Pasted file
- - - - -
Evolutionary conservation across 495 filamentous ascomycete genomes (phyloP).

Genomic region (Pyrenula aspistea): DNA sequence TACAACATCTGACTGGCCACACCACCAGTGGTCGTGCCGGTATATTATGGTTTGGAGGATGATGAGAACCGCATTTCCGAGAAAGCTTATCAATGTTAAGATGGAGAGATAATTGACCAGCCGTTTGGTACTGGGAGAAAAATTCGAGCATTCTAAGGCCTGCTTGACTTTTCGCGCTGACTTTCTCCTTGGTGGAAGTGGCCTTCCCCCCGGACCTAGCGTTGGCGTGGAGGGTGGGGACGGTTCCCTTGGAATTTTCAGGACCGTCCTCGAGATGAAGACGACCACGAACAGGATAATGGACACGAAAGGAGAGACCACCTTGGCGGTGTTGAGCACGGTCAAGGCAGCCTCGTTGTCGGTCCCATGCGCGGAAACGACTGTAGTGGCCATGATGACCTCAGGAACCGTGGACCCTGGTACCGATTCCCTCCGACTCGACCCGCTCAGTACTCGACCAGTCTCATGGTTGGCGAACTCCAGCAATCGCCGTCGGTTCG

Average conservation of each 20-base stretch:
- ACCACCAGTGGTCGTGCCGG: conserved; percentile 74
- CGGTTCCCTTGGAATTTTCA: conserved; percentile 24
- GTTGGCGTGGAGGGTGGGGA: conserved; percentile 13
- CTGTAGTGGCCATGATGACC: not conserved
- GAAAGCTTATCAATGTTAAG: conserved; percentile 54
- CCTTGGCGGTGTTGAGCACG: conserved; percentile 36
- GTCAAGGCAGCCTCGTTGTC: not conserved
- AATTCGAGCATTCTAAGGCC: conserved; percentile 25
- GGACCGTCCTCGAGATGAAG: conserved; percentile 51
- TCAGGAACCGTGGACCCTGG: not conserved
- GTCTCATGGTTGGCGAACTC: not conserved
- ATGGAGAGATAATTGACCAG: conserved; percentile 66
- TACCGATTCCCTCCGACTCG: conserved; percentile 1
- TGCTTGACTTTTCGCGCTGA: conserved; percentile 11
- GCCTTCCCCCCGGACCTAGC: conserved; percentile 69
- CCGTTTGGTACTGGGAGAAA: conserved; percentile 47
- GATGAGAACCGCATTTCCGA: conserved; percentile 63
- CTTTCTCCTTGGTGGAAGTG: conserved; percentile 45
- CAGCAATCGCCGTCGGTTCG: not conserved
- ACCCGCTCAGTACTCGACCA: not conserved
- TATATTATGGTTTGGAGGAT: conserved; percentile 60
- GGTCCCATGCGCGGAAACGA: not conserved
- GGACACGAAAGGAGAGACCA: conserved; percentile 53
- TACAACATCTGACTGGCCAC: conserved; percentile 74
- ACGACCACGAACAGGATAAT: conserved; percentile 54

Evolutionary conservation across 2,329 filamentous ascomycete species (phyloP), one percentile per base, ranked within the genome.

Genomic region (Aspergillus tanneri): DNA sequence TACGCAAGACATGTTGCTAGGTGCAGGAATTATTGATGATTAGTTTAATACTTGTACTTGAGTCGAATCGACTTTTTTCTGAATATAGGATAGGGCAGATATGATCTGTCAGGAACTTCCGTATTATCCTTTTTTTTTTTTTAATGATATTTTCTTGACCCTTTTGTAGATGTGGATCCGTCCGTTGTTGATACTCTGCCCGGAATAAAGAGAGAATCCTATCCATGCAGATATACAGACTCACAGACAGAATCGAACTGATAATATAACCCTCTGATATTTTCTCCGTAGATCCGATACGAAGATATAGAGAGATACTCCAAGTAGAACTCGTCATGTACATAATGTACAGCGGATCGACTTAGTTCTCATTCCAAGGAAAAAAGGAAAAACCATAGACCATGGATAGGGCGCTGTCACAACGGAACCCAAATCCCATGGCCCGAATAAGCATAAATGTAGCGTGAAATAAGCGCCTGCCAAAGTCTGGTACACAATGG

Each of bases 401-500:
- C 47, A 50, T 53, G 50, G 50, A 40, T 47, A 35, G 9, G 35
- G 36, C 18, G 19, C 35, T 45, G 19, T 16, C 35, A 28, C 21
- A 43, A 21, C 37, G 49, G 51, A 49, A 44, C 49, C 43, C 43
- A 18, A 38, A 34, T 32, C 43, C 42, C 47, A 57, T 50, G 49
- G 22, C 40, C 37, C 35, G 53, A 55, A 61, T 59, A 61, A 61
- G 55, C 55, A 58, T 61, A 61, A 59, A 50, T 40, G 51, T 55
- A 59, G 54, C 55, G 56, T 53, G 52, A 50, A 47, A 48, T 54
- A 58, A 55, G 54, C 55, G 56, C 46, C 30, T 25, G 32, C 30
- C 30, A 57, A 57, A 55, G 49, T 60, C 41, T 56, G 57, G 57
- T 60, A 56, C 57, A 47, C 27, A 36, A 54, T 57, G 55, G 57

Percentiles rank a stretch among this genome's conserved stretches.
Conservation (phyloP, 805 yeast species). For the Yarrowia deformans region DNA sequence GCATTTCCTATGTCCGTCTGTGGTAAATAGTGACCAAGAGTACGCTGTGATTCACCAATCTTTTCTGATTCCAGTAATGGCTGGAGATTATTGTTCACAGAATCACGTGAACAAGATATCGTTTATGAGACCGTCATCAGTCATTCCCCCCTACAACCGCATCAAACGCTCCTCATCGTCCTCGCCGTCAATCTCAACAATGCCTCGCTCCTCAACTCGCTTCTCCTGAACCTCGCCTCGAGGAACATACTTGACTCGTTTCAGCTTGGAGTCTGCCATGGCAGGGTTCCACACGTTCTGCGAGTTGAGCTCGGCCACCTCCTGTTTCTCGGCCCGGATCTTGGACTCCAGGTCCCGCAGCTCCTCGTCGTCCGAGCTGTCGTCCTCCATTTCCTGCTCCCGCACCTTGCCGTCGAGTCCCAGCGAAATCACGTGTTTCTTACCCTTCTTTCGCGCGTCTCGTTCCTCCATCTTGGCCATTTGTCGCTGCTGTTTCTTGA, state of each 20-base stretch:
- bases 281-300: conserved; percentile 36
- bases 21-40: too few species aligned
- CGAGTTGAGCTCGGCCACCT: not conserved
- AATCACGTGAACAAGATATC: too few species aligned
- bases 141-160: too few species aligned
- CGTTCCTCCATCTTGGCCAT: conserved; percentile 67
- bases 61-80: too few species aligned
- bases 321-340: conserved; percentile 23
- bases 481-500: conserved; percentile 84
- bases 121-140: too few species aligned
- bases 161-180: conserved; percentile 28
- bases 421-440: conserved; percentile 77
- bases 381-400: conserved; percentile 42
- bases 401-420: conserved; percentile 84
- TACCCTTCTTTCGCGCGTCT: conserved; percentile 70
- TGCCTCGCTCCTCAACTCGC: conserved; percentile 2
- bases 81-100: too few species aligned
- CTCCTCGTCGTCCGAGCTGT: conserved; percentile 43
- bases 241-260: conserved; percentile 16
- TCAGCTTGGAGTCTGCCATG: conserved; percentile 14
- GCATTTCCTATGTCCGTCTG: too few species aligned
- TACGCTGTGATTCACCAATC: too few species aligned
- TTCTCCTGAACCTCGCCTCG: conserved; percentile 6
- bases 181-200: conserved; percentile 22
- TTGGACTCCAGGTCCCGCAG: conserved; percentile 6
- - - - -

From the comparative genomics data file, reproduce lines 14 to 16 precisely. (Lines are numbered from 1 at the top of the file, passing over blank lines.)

- GTCTCATGGTTGGCGAACTC: not conserved
- ATGGAGAGATAATTGACCAG: conserved; percentile 66
- TACCGATTCCCTCCGACTCG: conserved; percentile 1